If you’re a homesteader or you just want to live a more frugal lifestyle, then one of the things you will want to master is seasonal cooking.
It may sound easy at first. Just eat what’s in season, right?
Oh, but there’s so much more to it…
Here are some tips to help you plan for all four seasons.
This is the best season for eating straight out of the garden. All the summer produce is being harvested, and if you live in an area where you can have a fall garden, then you are soon enjoying a new set of produce as well.
Many trees are full of ripe produce in the fall. In fact, once it starts freezing at night (late August for us), apples, plums, and nuts are some of the only produce outside that are still harvestable in our area–I can get apples and some other fruits for nearly another month.
The weather is now cooling. You may want fires at night for heat, but not during the daytime.
Some things to factor in when planning your fall menu are:
- Eat as many fresh fruits and vegetables as you can for as long as you can. Soon you’ll be eating out of the pantry.
- Canning and preserving foods? Try not to open and eat all those beautiful jars until you have to. Starting on them too soon may make for lack of interest as winter rolls on and spring comes around again.
- Are you a hunter? Use this to your psychological advantage when planning meals–soon you will have fresh meat!
- If you eat breakfast early when the fire is going, plan on breakfasts that you can put on the wood-stove during the last hours of your fire. This will break the hum-drum of the no-cook breakfasts you’ve been eating.
- When you start having fires in the stove in the evening, then plan for dishes that can cook on the top. Until then, you may continue cooking by dutch-oven outside.
- In some areas, everything in the garden is already harvested and there’s snow on the ground by September or October. It’s time to eat from the cold-cellar already. The first year you have a cold-cellar, you may be tempted to “make it last” but then you run the risk of it spoiling.
- If a few areas, you can garden year round. Plan new menu items with your winter garden in mind.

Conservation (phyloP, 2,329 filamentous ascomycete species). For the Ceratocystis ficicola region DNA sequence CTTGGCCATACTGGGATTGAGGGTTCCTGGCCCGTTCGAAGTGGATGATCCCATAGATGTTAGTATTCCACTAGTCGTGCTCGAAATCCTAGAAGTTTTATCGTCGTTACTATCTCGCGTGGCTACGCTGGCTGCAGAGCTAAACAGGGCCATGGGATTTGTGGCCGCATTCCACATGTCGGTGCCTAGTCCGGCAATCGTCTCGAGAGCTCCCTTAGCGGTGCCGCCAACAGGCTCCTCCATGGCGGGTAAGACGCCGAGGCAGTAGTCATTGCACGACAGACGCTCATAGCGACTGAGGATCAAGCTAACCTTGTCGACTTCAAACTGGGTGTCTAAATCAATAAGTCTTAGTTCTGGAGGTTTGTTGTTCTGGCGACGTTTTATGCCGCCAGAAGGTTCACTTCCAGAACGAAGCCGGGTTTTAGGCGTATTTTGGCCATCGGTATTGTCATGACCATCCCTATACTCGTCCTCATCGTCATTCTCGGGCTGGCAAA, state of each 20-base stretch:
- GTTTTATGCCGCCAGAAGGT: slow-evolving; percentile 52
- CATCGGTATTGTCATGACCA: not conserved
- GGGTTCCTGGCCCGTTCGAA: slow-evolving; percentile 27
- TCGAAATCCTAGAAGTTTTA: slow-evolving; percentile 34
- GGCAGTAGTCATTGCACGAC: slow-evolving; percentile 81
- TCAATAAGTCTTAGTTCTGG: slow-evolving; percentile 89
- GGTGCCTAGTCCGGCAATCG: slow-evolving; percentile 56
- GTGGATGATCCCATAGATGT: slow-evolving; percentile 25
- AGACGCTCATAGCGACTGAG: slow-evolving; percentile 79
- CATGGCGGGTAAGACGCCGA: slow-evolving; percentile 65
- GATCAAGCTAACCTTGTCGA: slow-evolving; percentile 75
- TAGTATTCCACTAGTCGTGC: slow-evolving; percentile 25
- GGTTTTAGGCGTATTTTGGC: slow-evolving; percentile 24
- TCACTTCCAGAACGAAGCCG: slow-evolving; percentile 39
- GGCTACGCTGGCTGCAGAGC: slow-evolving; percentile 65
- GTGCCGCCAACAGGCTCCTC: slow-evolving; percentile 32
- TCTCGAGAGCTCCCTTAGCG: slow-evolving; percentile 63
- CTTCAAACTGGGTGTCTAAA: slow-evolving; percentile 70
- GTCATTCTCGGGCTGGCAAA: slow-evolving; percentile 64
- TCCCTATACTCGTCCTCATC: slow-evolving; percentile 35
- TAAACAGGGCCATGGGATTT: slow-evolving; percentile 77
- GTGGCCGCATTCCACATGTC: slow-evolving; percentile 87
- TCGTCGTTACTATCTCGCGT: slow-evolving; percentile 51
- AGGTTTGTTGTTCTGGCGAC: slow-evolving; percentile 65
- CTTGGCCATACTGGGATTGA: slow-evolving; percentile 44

- Although the snow is on the ground, there may be some areas where there are still berries on their bushes. In our area, rose hips are still ripe for the picking. Try to get the fresh produce that’s available.
- In my opinion, warm winter days are the best days for preparing chickens for the freezer. Maybe I’m crazy, but when the weather gets colder, the stink isn’t nearly so bad. Winter is a good time to add poultry to your menu. Just keep in mind that the later in the year you cull them, the more winter fat they will have.
- If you have a well stocked root-cellar, you’re still eating a few things from it. Plan your meals around the foods in here to keep it from spoiling. If an early spring comes, you run the risk of food spoilage in the cellar. Don’t be afraid to eat from it now.
- It’s now time to live off the dehydrated, frozen, and canned goods you worked so hard to prepare. If you aren’t desperate for food, use it when you need to. Don’t spend your time and money buying other food just to save this food. Too many people “save” these goodies until the next fall, and then later complain that they need their families to “eat up” so they have the jars available again.
- Soups. There’s nothing easier than putting a pot of soup on top the wood-stove (assuming it’s going 24/7 right now), and just letting it cook itself all day. This is my favorite way to use dehydrated vegetables and I love the smell of cooking soups on a cold winter day.
- Baking. The stove is going all day anyway–why not? This is when we’re busy making bread, rolls, pies.
- Baking…without eggs. If your pantry still has eggs, then you’re in luck! But if you used or sold all your eggs, chances are you’re getting few (if any) eggs during the winter and are baking without them.
Spring is a time of awakening taste-buds. With the snow melting, new life is springing up all around the farm and homestead. Flowers are starting to bloom, and wild edibles are coming out ready for the picking.
If you live in an area where you can plant a spring garden, no doubt you are getting those little plants in the ground and daydreaming of what you will prepare with them.
- Foraging for spring goods
- If hunting is legal in your area, plan for fresh meats again
- Grilling. There are going to be some nights where you don’t want a fire in the house. Grilling out on the fire is a great psychological motivator for all the time you’re going to be spending outdoors in the next coming months.
- Dutch ovens/crock pots. Same logic here on having the wood-stove lit.
Once summer is here, something is usually ready in the garden. But…many homesteaders don’t have a way of cooling their houses, and cooking inside becomes uncomfortable. If you can possibly plan ahead, plan not to cook any meals in the house where you will heat it up to where you can’t cool it down again.
Plan in the summer for the following:
- As many fresh fruits and vegetables as you can eat
- Cooking by dutch oven or grilling
- Load up on fluids
- Always wanted to try juicing? This is the time to do it when fresh produce is available.
Cooking for the season is more than just planning to eat what you have or what’s in season. You’ve also got to factor in the weather, and how you will prepare meals if you are off-grid. Lastly, you need to consider how long each food product will last, and thus be available.